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Tony Báez Challenging the Norms in Education

Tony Báez has always seen literature and education as ways to strengthen his activism and political arguments. As a young activist growing up in Puerto Rico, Báez looked up to prominent Latino leaders who fought for issues like Puerto Rican independence and civil rights. “We were reading their books and tearing up the literature of Latin America,” he says. He continued his education as a means to inform others on issues that need to improve, such as human rights and bilingual education. Now in his 70s, Báez is the director of the Milwaukee Board of School Directors, District 6. He continues to challenge the norms of school curriculums and push for teaching practices fair for all students.

In the early 1970s, Báez moved to Milwaukee and got a job at Milwaukee Public Schools (MPS). He helped develop the curriculum for bilingual education, a topic he would focus on for the next 40 years. Before Báez and other leaders of the bilingual movement began changing school curriculums, lessons were taught in English and translated into Spanish with no consideration for culture. Students who were not native English speakers were forced to assimilate, bettering their English but leaving behind their own cultural identity. Those students were not receiving an equal education, Báez explains, because they were forced to take standardized tests and learn standardized lessons that were not adapted to their culture.

With a committee of people adamant about incorporating bilingual education into schools, Báez and the group negotiated with MPS to implement new bilingual practices. The program was one of the first in the country and became a model for other states.

These issues are personal to Báez because he understands the challenges of trying to become part of a new culture. Originally from a poor neighborhood in Puerto Rico, he moved to Chicago in his early 20s. Worried for his safety because of his involvement in protesting the Vietnam War, his parents sent him to America. Almost immediately, he got involved with the Young Lords, a national human rights organization that fought for neighborhood empowerment and the rights of Puerto Ricans and other Latinxs.

For Báez, assimilation was never the answer. His experiences in Puerto Rico and Chicago taught him the importance of building a new cultural identity alongside one’s home language and traditions. He has always stressed that suppressing one’s culture hinders an individual’s potential and hurts a community. The bilingual education movement does more than help individual students, it helps create leaders for the future.

There are still improvements to be made to our education system so segregation does not cripple the opportunities of specific groups of students. And Báez does not plan to slow down his work. “To do the right thing for everybody is going to require that we change how schools function,” he says. “I think that’s what my role on the board is going to be. To keep pushing for that.”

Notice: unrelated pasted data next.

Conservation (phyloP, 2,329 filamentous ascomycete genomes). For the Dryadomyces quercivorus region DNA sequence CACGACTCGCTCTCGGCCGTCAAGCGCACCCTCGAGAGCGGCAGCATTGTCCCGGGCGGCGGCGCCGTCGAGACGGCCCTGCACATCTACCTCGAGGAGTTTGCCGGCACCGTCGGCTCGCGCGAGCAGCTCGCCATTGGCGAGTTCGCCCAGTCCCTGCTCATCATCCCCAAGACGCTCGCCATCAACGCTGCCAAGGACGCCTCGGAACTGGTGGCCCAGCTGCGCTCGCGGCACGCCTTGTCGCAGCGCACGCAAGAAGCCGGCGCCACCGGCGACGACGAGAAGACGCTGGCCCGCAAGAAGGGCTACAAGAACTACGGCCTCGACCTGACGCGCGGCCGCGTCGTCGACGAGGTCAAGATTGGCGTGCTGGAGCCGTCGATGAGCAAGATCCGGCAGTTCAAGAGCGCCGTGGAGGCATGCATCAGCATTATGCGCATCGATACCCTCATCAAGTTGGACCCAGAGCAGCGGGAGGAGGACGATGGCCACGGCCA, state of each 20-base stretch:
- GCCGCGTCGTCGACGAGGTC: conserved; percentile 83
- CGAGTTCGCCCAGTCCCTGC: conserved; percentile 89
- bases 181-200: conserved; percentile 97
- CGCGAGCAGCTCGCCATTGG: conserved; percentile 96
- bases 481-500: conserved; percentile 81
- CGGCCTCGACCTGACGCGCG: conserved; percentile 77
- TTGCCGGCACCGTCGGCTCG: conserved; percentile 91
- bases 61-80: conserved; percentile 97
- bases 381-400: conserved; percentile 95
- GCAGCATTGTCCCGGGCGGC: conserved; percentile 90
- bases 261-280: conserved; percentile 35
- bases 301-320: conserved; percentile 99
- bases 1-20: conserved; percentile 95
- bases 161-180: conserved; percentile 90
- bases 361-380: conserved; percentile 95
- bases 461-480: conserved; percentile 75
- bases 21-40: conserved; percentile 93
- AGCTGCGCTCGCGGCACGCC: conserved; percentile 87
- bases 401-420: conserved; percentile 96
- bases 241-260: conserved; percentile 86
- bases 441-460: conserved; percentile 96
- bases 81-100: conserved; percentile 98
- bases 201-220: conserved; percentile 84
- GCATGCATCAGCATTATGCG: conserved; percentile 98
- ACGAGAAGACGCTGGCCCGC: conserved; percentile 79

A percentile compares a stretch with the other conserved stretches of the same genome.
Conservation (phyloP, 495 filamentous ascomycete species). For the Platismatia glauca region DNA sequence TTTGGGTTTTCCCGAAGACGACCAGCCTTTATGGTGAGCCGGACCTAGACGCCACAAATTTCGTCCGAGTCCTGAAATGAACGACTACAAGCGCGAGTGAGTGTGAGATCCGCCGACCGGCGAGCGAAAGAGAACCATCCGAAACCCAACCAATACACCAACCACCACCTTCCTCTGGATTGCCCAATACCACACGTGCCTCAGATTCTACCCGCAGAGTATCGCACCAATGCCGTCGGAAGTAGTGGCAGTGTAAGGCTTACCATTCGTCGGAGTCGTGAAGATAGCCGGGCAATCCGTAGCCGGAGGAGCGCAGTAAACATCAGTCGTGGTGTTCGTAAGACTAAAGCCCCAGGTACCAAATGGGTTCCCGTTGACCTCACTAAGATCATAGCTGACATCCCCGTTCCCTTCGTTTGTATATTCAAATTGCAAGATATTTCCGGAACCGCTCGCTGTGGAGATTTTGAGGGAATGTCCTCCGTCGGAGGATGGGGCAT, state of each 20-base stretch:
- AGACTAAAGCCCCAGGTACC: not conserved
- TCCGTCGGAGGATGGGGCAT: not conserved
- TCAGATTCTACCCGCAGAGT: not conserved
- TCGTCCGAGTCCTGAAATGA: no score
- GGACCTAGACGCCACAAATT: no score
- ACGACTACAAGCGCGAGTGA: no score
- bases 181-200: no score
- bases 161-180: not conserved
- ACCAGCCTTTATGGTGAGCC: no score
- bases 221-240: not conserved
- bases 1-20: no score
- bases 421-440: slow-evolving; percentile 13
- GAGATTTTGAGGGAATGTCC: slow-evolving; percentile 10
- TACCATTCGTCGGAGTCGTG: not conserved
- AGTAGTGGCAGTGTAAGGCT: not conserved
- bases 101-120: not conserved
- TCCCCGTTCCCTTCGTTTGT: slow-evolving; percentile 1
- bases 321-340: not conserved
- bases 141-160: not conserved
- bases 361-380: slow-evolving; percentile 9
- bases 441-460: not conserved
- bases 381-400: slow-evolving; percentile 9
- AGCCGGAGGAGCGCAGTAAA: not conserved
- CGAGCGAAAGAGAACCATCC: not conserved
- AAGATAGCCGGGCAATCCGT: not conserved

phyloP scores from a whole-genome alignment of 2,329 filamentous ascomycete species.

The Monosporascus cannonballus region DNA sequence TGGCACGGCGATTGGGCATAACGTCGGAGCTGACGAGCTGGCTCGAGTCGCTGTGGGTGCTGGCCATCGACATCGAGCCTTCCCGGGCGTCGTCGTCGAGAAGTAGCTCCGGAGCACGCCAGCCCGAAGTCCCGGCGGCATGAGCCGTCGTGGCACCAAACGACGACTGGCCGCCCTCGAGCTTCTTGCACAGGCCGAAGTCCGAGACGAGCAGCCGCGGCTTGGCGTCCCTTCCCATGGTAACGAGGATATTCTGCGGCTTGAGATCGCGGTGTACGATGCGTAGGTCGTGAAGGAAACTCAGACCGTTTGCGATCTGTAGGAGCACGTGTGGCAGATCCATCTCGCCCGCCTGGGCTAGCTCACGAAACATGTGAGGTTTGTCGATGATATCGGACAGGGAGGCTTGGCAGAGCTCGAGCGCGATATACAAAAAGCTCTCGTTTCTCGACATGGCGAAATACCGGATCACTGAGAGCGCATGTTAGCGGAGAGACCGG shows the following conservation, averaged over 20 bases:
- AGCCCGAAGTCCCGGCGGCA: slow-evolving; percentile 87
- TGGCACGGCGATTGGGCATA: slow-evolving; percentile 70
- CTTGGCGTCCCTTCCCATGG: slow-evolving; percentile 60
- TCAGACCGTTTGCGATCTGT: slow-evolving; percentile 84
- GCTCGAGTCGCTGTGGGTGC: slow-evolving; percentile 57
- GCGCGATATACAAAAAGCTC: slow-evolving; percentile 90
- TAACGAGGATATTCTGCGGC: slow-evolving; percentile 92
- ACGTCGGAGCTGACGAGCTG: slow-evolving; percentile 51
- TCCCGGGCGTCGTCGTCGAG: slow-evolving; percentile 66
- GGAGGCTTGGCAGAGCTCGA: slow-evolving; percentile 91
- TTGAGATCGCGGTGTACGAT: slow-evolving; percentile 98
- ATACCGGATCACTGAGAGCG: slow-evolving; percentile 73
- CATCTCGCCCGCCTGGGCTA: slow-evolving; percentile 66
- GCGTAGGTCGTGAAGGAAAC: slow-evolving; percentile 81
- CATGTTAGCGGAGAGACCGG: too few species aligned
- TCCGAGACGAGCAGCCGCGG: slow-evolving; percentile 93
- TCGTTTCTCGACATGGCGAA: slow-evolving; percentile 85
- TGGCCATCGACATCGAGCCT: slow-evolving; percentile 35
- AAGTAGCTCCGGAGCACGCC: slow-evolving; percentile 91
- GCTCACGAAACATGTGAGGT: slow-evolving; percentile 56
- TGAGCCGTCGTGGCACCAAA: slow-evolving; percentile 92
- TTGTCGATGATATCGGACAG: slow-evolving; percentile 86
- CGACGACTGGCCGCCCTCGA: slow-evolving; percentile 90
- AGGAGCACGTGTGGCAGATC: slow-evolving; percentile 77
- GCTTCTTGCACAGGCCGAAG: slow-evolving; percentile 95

Visit mps.milwaukee.k12.wi.us to learn more about MPS’ Bilingual Resolution.

View the article on the Shepherd Express website, part of my regular Hero of the Week column.

How Milwaukee Barber Shops Open Conversations for African American Men

On Saturday morning, in the busy barber shop on MLK Drive and Garfield Avenue, you will hear the sound of shears clipping, trimmers buzzing and men talking amongst each other. Gee’s Clippers always seems to be full of energy and people with hopeful faces. There is a welcoming atmosphere in the midst of the bustling barber shop.

On the other side of town, on 76th Street and Capitol Drive, you’ll find a quieter barber shop with a staff that seems like a family. Styles Par Excellence, managed by Dart Townsend, has a staff that supports one another and their clientele by being there to listen when someone needs to share their struggles. These barber shops, like others in the city, hold onto a culture that has been rooted in the African American community for decades. Barber shops have been a gathering place for black men, providing a safe space to talk and build self-esteem.

A barber is far more than someone that cuts hair; he is a role model, a health advocate and a reliable person to talk to. Especially to a man dealing with difficult life experiences like poverty or family problems, a barber is a steady person in his life who can empower him with a new haircut. As is commonly reported in the news, the rates of obesity, incarceration and poverty among African Americans are vastly higher compared to those of whites.

Most Milwaukee residents probably already know that our city is one of the most segregated cities in the country and home to the zip code with the highest percentage of black male incarceration. Those issues are real and present for too many local men, but barbers “can be an ear to those individuals that come from a broken home,” states Gaulien “Gee” Smith, owner of Gee’s Clippers. More than that, these barbers are embracing their role as trusted community members and partnering with organizations like the Milwaukee Fatherhood Initiative (MFI) to bring real solutions to this city.